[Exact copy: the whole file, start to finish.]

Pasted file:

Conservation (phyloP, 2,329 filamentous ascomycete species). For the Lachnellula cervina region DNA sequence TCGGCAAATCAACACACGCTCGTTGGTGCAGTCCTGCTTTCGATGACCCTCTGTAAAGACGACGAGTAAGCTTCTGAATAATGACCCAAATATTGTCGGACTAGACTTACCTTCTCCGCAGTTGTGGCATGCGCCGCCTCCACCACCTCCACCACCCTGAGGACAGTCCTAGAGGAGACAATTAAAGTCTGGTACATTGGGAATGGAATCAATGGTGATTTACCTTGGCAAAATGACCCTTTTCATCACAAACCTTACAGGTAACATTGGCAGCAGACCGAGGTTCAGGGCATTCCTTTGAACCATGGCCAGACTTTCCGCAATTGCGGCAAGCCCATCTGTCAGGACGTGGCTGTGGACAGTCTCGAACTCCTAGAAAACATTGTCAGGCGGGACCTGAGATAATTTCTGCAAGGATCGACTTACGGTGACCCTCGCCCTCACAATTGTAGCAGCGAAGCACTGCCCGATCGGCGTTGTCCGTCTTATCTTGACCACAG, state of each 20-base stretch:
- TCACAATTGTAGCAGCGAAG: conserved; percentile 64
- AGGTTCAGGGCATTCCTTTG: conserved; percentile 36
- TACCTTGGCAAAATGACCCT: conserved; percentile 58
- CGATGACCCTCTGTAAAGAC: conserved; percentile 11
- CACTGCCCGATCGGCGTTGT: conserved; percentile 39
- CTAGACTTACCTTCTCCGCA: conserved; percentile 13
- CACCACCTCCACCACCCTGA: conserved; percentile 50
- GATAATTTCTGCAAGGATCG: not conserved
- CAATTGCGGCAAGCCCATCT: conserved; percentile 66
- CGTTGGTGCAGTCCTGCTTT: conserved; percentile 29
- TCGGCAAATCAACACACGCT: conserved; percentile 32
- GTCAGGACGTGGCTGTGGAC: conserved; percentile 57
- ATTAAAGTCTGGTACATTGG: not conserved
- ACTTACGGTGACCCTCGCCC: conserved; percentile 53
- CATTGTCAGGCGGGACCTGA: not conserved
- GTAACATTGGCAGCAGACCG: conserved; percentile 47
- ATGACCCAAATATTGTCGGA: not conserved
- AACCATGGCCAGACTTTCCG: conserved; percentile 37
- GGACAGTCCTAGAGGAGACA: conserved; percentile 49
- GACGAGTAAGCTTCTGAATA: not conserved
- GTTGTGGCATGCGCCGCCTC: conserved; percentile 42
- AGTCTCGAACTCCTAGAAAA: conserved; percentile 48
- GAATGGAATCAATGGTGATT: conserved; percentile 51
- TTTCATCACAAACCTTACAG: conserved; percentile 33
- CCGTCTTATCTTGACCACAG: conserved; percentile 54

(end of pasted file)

Conservation (phyloP, 2,329 filamentous ascomycete species). For the Lachnellula cervina region DNA sequence TCGGCAAATCAACACACGCTCGTTGGTGCAGTCCTGCTTTCGATGACCCTCTGTAAAGACGACGAGTAAGCTTCTGAATAATGACCCAAATATTGTCGGACTAGACTTACCTTCTCCGCAGTTGTGGCATGCGCCGCCTCCACCACCTCCACCACCCTGAGGACAGTCCTAGAGGAGACAATTAAAGTCTGGTACATTGGGAATGGAATCAATGGTGATTTACCTTGGCAAAATGACCCTTTTCATCACAAACCTTACAGGTAACATTGGCAGCAGACCGAGGTTCAGGGCATTCCTTTGAACCATGGCCAGACTTTCCGCAATTGCGGCAAGCCCATCTGTCAGGACGTGGCTGTGGACAGTCTCGAACTCCTAGAAAACATTGTCAGGCGGGACCTGAGATAATTTCTGCAAGGATCGACTTACGGTGACCCTCGCCCTCACAATTGTAGCAGCGAAGCACTGCCCGATCGGCGTTGTCCGTCTTATCTTGACCACAG, state of each 20-base stretch:
- TCACAATTGTAGCAGCGAAG: conserved; percentile 64
- AGGTTCAGGGCATTCCTTTG: conserved; percentile 36
- TACCTTGGCAAAATGACCCT: conserved; percentile 58
- CGATGACCCTCTGTAAAGAC: conserved; percentile 11
- CACTGCCCGATCGGCGTTGT: conserved; percentile 39
- CTAGACTTACCTTCTCCGCA: conserved; percentile 13
- CACCACCTCCACCACCCTGA: conserved; percentile 50
- GATAATTTCTGCAAGGATCG: not conserved
- CAATTGCGGCAAGCCCATCT: conserved; percentile 66
- CGTTGGTGCAGTCCTGCTTT: conserved; percentile 29
- TCGGCAAATCAACACACGCT: conserved; percentile 32
- GTCAGGACGTGGCTGTGGAC: conserved; percentile 57
- ATTAAAGTCTGGTACATTGG: not conserved
- ACTTACGGTGACCCTCGCCC: conserved; percentile 53
- CATTGTCAGGCGGGACCTGA: not conserved
- GTAACATTGGCAGCAGACCG: conserved; percentile 47
- ATGACCCAAATATTGTCGGA: not conserved
- AACCATGGCCAGACTTTCCG: conserved; percentile 37
- GGACAGTCCTAGAGGAGACA: conserved; percentile 49
- GACGAGTAAGCTTCTGAATA: not conserved
- GTTGTGGCATGCGCCGCCTC: conserved; percentile 42
- AGTCTCGAACTCCTAGAAAA: conserved; percentile 48
- GAATGGAATCAATGGTGATT: conserved; percentile 51
- TTTCATCACAAACCTTACAG: conserved; percentile 33
- CCGTCTTATCTTGACCACAG: conserved; percentile 54